An Actor's Theatrical Thoughts

21 May 2008

Typecasting. It’s one of an actor’s greatest fears, and understandably so. Playing the same type of part again and again is neither very fulfilling nor likely to win you any great critical acclaim. You see it happening all the time in the real world, but it’s just as common here in Cambridge. If anything it’s perhaps more of a concern here, where De Niroesque transformations are impossible. Moreover, with so few actors to choose from it’s unavoidable that the ones who do a particular type of part well will be asked to do it again; any actor who can age convincingly is almost invariably going to be cast as the father figure rather than the hero. It’s many an actor’s wish to be given the chance to try something different, but ETG’s production of Julius Caesar reminds us, we should be careful what we wish for.

Director Uri Adiv has made some unusual casting choices, allowing several actors just this opportunity to play against type, and giving us unconventional presentations of characters. Thus we have the slight Ed Rice as the traditionally burly Brutus and the youthful, robust Mark Maughan as the older, elegant Caesar. In a way this makes a refreshing change; if we’ve all seen the characters played in the traditional style, what’s the point in doing them that way again? It’s a problem that faces all Shakespeare productions, that they stand in the shadow of a thousand previous stagings, and what better way to escape them than by taking a new approach to the characters? As soon as Ed Rice steps on stage you know he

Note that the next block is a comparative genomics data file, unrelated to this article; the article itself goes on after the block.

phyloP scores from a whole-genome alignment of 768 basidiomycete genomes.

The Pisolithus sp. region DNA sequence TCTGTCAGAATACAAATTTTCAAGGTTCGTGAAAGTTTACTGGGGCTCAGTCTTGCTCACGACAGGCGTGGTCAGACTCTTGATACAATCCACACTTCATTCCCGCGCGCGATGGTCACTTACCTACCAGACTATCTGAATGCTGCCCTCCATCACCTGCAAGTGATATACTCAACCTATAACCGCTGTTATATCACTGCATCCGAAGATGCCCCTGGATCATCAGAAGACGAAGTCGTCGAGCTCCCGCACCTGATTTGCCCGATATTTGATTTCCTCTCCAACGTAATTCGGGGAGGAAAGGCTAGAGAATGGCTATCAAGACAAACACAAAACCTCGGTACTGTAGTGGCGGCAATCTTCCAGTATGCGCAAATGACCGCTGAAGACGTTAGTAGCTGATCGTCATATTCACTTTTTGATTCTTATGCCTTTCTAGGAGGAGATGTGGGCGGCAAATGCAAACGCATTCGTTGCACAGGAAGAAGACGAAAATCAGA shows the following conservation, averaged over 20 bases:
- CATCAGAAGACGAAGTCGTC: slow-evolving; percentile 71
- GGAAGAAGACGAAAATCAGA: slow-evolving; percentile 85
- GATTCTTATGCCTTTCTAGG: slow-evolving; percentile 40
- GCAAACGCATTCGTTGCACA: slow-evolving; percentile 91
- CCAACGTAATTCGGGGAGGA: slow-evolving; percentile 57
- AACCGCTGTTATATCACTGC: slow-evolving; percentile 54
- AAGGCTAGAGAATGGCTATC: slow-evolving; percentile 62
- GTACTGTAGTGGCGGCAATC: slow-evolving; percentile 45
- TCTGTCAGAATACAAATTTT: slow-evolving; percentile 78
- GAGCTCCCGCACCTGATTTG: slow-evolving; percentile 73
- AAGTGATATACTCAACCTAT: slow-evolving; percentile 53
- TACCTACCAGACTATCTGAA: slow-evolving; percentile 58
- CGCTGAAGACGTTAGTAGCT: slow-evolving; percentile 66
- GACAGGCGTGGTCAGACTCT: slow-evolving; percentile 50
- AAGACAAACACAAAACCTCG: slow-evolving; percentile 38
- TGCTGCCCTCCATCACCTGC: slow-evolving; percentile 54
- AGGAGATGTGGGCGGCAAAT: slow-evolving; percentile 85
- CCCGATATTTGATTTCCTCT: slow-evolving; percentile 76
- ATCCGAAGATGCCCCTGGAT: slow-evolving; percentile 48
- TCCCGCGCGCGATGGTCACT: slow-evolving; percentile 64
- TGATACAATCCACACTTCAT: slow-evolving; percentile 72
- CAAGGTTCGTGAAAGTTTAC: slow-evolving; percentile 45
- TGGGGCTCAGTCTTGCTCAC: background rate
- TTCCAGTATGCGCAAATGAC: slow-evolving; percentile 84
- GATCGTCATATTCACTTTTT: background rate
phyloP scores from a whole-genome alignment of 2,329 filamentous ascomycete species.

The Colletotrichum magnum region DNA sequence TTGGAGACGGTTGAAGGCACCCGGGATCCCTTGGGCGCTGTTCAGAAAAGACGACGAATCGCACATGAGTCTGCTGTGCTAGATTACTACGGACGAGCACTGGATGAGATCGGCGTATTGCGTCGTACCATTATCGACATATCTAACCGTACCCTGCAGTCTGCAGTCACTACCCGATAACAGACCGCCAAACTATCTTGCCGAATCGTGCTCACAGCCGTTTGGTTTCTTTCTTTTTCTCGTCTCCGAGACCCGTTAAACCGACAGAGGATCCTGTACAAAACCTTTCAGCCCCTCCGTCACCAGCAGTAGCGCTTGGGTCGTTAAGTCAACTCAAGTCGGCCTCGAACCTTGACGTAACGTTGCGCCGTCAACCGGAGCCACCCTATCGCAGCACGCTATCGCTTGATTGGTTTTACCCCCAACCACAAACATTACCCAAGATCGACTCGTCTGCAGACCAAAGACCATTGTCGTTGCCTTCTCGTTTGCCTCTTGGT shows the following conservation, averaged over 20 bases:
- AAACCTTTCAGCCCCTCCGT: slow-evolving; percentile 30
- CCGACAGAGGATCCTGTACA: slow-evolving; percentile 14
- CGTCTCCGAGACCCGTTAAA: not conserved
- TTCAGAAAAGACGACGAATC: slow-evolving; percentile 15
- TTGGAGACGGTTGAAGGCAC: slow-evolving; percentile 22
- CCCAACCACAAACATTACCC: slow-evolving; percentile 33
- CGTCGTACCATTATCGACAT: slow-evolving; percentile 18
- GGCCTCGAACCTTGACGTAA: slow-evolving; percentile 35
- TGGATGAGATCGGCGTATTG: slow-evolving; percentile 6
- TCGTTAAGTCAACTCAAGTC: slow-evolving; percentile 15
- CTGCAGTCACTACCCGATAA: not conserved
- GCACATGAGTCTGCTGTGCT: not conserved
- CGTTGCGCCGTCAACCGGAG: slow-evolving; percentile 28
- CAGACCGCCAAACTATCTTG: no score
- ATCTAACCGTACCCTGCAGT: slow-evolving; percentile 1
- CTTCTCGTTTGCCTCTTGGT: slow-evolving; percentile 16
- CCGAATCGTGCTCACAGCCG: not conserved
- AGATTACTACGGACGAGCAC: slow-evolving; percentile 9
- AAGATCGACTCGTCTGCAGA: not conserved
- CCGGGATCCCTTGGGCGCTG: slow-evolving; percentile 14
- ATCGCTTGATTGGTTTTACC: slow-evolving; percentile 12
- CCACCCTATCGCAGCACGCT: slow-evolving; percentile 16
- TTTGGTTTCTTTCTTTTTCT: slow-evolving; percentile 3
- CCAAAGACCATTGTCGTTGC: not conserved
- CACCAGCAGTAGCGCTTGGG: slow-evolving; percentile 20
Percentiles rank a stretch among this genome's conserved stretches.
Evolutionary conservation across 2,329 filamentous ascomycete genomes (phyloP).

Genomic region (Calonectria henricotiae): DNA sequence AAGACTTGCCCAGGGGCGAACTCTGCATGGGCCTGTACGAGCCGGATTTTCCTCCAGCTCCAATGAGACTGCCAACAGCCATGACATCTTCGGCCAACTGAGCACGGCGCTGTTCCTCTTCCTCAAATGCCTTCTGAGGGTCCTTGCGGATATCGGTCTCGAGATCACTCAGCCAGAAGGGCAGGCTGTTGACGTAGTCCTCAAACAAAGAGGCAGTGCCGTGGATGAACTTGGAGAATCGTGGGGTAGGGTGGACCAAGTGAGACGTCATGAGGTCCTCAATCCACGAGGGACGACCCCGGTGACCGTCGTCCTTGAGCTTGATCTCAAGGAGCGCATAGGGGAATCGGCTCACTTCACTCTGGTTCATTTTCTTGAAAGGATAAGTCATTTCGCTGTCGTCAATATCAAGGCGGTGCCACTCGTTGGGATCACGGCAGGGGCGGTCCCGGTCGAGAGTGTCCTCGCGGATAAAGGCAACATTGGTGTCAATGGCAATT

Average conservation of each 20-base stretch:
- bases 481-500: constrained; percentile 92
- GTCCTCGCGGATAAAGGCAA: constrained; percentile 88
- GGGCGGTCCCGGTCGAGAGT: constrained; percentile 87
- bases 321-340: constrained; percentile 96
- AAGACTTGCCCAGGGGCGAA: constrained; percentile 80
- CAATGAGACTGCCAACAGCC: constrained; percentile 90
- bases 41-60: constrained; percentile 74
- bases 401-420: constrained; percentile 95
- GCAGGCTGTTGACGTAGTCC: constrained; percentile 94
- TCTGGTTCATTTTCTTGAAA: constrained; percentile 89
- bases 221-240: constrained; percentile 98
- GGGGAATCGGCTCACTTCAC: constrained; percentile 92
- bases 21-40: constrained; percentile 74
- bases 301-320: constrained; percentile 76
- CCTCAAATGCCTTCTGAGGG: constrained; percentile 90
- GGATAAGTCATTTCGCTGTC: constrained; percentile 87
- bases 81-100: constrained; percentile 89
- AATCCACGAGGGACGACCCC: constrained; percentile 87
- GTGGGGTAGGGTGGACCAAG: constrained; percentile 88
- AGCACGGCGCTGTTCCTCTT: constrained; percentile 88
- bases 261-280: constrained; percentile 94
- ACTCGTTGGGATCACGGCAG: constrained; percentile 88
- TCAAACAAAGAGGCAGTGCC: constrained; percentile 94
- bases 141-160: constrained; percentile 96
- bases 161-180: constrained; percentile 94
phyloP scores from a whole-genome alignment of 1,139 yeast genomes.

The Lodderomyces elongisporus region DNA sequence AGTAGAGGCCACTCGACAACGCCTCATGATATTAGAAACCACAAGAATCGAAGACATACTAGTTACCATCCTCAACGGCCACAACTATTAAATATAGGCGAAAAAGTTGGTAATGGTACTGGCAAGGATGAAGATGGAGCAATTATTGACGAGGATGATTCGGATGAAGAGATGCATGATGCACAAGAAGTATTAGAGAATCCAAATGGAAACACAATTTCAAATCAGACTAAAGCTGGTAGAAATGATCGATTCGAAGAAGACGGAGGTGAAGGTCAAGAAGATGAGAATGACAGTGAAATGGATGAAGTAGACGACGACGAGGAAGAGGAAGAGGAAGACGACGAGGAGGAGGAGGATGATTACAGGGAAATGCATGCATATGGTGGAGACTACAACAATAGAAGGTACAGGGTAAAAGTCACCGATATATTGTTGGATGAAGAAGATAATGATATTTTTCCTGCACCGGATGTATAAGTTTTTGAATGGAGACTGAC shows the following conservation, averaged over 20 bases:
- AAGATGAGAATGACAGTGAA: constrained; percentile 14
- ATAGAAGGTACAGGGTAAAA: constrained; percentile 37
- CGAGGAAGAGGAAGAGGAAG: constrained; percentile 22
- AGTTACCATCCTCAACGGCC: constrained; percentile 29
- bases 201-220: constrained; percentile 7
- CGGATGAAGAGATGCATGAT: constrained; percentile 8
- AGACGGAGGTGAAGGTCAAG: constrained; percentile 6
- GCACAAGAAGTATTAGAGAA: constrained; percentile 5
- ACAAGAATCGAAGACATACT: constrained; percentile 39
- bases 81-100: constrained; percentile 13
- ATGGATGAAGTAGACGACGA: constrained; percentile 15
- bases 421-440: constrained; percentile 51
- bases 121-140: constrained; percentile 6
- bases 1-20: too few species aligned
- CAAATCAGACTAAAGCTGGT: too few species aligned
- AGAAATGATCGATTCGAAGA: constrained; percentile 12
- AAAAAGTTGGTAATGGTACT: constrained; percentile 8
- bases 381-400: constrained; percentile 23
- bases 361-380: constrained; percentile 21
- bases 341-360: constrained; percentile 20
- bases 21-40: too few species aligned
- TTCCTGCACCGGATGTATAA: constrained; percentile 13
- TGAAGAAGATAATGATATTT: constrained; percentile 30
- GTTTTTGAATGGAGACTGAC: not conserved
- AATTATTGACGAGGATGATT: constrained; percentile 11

won’t simply be the stereotypical Brutus, making the production its own beast.

The problem is, if a character has been played one way throughout history, there’s probably a reason, and no matter how good the actor if he doesn’t look the part he simply may not be able to convince. This is sadly the case with Rice, who gives an intelligent performance as Brutus, but doesn’t have the necessary build to convince as a warrior and a leader of men. It’s hard to imagine the people of a city so steeped in military culture, so easily switching their allegiance to a leader who is all brain and no brawn, particularly when the man he has replaced looked so much more powerful. Indeed, this too is a little hard to swallow, Maughan looking slightly too healthy for a man whose constitution the conspirators are continually questioning and who is prone to public acts of fainting.

It is hard then to know whether to envy or pity these actors. On the one hand they are given an opportunity many would jump at, to try their hand at something new, yet on the other no matter how well judged their performances, with their appearances working against them it’s hard to call their portrayals fully successful. In the end, perhaps those of us who are typecast should be grateful that our enormous potential range remains

untested, and thus happily, potentially, enormous.